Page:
The Benefits of Fiber in Your Dog’s Diet

Fiber is something of a filler element in the human diet and was looked upon as a good factor to include in a diet that one wanted to go on to add on some bulk; however, the equation has changed to accommodate the needs of pampered pooches today – and fiber is increasingly being considered the best thing after sliced bread for your dog’s diet now!



Yes, the nutritional value of fiber cannot be emphasized enough and for it to be included in your dog’s daily diet is as important for the animal’s well being as it has been for the master’s – so it is being realized by medical science today. A part of carbohydrates, fiber takes time to be digested by the body and therefore the amount of fiber to be consumed on a daily basis needed to be controlled and balanced for it to have any good effects on the health of a human as well as a dog’s; excess fiber can actually have undesirable effects as it’s hard to digest so the system way get out of gear for a while.

Therefore, it is advisable to speak with your vet about the exact benefits of fiber and how much would be too much for your dog, depending on his breed, amount of exercise he undertakes, weight, age and other factors that can affects a dog’s diet.

If your dog is a bit on the chubby side, you may consider the goodness of fiber in his diet to loss that excess baggage and to also ensure a long and healthy life for your furry friend; of course, it is not a miracle food and for fiber to have any good results as a weight loss trigger factor, it does need to be combined with good exercise and all round balanced meal planning.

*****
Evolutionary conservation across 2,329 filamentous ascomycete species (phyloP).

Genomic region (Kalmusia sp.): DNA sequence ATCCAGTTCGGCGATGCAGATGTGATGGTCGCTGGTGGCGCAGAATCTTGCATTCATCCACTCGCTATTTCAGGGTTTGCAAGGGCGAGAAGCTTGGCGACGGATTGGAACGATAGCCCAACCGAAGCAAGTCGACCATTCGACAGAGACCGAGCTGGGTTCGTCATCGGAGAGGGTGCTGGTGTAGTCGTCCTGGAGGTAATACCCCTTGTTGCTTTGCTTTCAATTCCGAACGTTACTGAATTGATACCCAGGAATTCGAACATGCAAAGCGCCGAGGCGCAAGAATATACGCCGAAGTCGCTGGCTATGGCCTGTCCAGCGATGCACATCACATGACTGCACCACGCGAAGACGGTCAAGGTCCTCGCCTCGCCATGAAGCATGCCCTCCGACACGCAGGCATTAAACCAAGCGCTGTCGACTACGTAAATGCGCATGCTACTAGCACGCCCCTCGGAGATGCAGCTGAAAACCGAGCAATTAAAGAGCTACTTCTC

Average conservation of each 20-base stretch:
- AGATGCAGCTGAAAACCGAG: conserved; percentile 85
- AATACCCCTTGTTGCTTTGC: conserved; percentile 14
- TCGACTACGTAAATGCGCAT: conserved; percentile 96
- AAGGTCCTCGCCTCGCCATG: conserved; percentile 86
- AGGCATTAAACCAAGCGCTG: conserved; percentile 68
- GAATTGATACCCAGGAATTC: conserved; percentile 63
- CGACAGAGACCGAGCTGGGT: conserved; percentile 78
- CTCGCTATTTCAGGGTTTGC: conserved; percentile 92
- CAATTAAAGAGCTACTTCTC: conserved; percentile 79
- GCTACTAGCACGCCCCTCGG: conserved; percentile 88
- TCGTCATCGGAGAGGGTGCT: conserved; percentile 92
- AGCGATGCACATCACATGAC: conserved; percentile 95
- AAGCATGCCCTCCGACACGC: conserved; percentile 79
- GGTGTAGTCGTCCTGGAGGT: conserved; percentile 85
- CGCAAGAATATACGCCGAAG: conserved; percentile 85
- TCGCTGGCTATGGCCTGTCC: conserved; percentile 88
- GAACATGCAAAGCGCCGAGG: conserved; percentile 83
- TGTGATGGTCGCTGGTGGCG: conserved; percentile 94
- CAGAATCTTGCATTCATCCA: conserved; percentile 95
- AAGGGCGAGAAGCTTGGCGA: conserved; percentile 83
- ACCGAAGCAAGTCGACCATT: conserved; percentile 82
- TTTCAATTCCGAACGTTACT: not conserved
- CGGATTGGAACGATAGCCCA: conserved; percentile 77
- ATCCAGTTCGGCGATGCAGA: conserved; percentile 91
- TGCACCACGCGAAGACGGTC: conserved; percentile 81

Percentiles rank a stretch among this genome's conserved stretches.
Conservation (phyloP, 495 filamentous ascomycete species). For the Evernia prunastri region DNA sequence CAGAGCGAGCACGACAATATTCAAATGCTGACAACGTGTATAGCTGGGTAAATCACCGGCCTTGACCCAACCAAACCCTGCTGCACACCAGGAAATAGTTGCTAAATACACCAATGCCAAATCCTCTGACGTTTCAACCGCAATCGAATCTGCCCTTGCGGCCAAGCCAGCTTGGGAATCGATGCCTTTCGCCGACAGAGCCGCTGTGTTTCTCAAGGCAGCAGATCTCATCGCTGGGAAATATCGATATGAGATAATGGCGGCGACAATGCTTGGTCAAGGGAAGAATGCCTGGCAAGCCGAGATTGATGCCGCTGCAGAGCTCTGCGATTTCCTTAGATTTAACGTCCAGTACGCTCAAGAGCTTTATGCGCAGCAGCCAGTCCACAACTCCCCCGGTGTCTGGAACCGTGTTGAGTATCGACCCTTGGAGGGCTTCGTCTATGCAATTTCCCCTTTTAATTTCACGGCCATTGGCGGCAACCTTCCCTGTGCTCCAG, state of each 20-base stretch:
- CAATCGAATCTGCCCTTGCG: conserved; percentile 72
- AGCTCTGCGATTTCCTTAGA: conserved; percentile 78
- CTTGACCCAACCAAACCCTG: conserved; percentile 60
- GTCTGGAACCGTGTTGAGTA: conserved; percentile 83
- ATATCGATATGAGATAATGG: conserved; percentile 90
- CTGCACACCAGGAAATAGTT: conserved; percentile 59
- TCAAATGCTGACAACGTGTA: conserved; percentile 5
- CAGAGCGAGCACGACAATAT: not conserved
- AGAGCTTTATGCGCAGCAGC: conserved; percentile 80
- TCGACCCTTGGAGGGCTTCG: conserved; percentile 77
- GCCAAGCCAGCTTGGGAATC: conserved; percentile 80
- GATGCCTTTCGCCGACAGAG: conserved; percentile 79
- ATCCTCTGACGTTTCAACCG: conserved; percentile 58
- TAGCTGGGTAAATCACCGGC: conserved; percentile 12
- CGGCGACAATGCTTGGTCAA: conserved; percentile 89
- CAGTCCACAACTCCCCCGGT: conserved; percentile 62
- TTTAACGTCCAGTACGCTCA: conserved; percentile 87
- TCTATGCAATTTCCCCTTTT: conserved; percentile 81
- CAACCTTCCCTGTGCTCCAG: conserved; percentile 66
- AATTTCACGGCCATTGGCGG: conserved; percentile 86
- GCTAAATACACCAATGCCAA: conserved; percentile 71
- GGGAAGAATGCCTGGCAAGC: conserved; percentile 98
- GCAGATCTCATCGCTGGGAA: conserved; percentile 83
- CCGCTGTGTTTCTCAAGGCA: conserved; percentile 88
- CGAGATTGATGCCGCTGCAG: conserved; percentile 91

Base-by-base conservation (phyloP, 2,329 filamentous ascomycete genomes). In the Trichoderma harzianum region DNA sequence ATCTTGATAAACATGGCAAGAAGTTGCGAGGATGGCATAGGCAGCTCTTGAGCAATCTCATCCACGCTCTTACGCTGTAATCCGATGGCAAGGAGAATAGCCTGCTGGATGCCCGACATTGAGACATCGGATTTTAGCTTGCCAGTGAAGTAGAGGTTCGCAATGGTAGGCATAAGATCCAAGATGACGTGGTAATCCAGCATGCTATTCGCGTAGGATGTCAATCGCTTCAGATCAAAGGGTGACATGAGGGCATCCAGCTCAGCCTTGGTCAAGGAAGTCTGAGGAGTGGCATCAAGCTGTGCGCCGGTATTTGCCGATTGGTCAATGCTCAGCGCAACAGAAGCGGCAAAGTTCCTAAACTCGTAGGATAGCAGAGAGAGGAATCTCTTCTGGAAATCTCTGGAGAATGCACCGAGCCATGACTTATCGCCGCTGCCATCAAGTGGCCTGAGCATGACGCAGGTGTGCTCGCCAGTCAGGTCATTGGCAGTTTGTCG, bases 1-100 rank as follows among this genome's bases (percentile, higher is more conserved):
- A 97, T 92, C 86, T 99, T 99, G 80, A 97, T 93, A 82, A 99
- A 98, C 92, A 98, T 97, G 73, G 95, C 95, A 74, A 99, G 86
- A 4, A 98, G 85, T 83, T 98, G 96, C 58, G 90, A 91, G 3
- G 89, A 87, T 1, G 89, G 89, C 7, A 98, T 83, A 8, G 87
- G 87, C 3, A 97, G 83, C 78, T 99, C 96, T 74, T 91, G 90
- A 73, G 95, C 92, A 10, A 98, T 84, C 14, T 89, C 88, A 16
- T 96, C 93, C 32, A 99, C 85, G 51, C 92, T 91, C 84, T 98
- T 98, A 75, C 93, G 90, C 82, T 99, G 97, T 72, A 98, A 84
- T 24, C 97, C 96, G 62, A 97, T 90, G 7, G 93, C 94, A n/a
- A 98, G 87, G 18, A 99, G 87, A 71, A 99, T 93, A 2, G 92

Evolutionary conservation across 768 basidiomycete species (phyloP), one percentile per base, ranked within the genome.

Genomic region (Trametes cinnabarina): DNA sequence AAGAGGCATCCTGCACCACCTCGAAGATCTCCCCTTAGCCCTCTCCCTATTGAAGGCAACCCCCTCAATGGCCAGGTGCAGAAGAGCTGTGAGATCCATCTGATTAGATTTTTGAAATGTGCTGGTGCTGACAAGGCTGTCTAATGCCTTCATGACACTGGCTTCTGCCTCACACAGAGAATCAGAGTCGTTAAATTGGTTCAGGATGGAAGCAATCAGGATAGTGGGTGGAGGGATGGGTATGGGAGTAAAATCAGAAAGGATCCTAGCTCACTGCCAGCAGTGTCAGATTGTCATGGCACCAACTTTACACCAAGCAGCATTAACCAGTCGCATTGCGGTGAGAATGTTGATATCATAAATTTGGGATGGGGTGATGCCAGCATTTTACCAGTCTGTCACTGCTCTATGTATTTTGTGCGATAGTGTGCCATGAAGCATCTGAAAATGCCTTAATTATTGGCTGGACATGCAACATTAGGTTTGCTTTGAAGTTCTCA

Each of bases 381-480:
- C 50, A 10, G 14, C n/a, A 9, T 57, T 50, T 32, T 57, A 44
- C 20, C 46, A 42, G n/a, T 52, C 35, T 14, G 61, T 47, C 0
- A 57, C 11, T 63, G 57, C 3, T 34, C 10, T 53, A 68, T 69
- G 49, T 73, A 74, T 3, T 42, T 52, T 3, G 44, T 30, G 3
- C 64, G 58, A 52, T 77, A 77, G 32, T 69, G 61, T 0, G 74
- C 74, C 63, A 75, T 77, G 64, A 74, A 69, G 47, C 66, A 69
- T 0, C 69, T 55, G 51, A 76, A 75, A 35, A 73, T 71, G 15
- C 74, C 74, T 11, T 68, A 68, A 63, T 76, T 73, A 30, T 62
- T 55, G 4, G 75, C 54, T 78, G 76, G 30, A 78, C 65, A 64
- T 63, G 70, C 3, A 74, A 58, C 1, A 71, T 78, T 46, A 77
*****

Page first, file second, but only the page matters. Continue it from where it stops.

But, what is important to remember is that fiber ensures your dog feels full and contented without the bane of having to fill him up with calorie-rich foods, so just a little extra fiber in your dog’s diet can help him attain that desired weight though you do have to maintain a record of the right proportion of it in the meal.

Too much fiber in the human or animal diet can result in problems for the digestive system that can cause constipation also; dogs that are advanced in age typically suffer these problems more than their younger kinds, therefore it is usually not recommended for older dogs.

Just for the record, fiber is filling because it absorbs water that gives the impression of the intestines being filled-up, so the right proportion will help bowel movements become regularized and of the right consistency and prevent the problem of loose or messy stools.



Research has also suggested that one form of diabetes mellitus can be controlled by including fiber in the diet as it works to slow down the absorption of sugar from the intestine; but whatever else it can do, a dog’s diet can definitely be enriched with quality, hygienically prepared fiber-rich foods such as rice bran, apple, peanut hulls, beet pulp and soybean hulls besides oats (in moderation).